In the 2009 financial year, Leoni pursued its objective especially of assuring the liquidity of its group of companies worldwide as well as optimising finance costs and income. This succeeded in avoiding a net cash outflow during the period under report despite the difficult underlying conditions: the Company matched its demanding planning to generate neutral free cash flow before dividends, acquisitions and the sale of shares with an amount of EUR 2.1 million (2008: a negative amount of EUR 13.9 million).

The Company also succeeded in reducing its net debt by EUR 37.9 million to EUR 495.4 million by yearend. A factor also contributing to this was the sale of treasury shares, which Leoni placed in October 2009 by means of an accelerated bookbuilding method among international investors at a price of EUR 14.50 per share. The proceeds from the nearly 2.9 million shares also exerted a positive effect on equity, the ratio of which stood at 21 percent on 31 December.

Forecast: steady sales rise accompanied by growing earnings

Leoni will revert to its strategy of earnings-oriented growth in 2010, expanding its market position as a leading provider of cables and cable systems. Underpinned by the generally anticipated economic recovery as well as start-up of additional projects, especially in the automotive sector, the Company plans to increase its sales by approx. 10 percent to about EUR 2.4 billion and thereby to outpace the market average. Leoni projects EBIT of at least EUR 50 million and a moderately positive net result. If the markets continue to recover, a sales increase of likewise around 10 percent as well as a substantial improvement in earnings should be possible in 2011.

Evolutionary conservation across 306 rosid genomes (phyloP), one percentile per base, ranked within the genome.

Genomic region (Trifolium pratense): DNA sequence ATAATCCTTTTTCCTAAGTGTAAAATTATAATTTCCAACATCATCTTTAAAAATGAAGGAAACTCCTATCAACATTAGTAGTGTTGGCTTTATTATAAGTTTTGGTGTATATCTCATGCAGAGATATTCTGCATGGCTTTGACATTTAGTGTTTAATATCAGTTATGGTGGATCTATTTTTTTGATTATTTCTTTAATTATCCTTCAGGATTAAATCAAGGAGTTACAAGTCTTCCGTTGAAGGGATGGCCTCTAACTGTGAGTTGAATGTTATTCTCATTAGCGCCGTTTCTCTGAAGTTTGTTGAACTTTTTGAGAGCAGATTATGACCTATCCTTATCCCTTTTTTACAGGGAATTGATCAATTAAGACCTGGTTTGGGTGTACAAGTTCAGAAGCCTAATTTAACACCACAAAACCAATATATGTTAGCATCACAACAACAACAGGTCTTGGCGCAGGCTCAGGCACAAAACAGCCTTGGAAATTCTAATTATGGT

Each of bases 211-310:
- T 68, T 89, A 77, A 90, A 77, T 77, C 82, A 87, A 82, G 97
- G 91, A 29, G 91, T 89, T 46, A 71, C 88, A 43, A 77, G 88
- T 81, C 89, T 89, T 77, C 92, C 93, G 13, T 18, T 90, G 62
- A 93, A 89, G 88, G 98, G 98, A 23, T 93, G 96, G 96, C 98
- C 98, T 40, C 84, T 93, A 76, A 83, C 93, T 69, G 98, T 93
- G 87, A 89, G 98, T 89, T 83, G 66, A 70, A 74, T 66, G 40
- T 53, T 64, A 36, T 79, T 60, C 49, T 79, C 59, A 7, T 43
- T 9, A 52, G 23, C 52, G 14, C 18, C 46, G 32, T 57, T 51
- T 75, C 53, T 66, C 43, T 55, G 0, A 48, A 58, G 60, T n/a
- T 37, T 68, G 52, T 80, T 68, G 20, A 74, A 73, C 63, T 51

Leoni performance overview

Group key figures




Group external sales [€ mil.]



(25.8) %

Earnings before interest and taxes (EBIT) [€ mil.]



Adjusted EBIT * [€ mil.]



(144.9) %

EBIT/external sales [in %]



Net income / Net loss [€ mil.]



Free cash flow before dividends, acquisitions and share buy-back or sale [€ mil.]



115.1 %

Return on capital employed [in %]



Capital expenditure [€ mil.]



(48.4) %

Acquisitions and investments [€ mil.]



(99.2) %

Employees (as at 31 Dec.)



(2.0) %

* Earnings excluding the effect of revaluation according to the purchase price of major acquisitions, restructuring expenses and impairment of non-current assets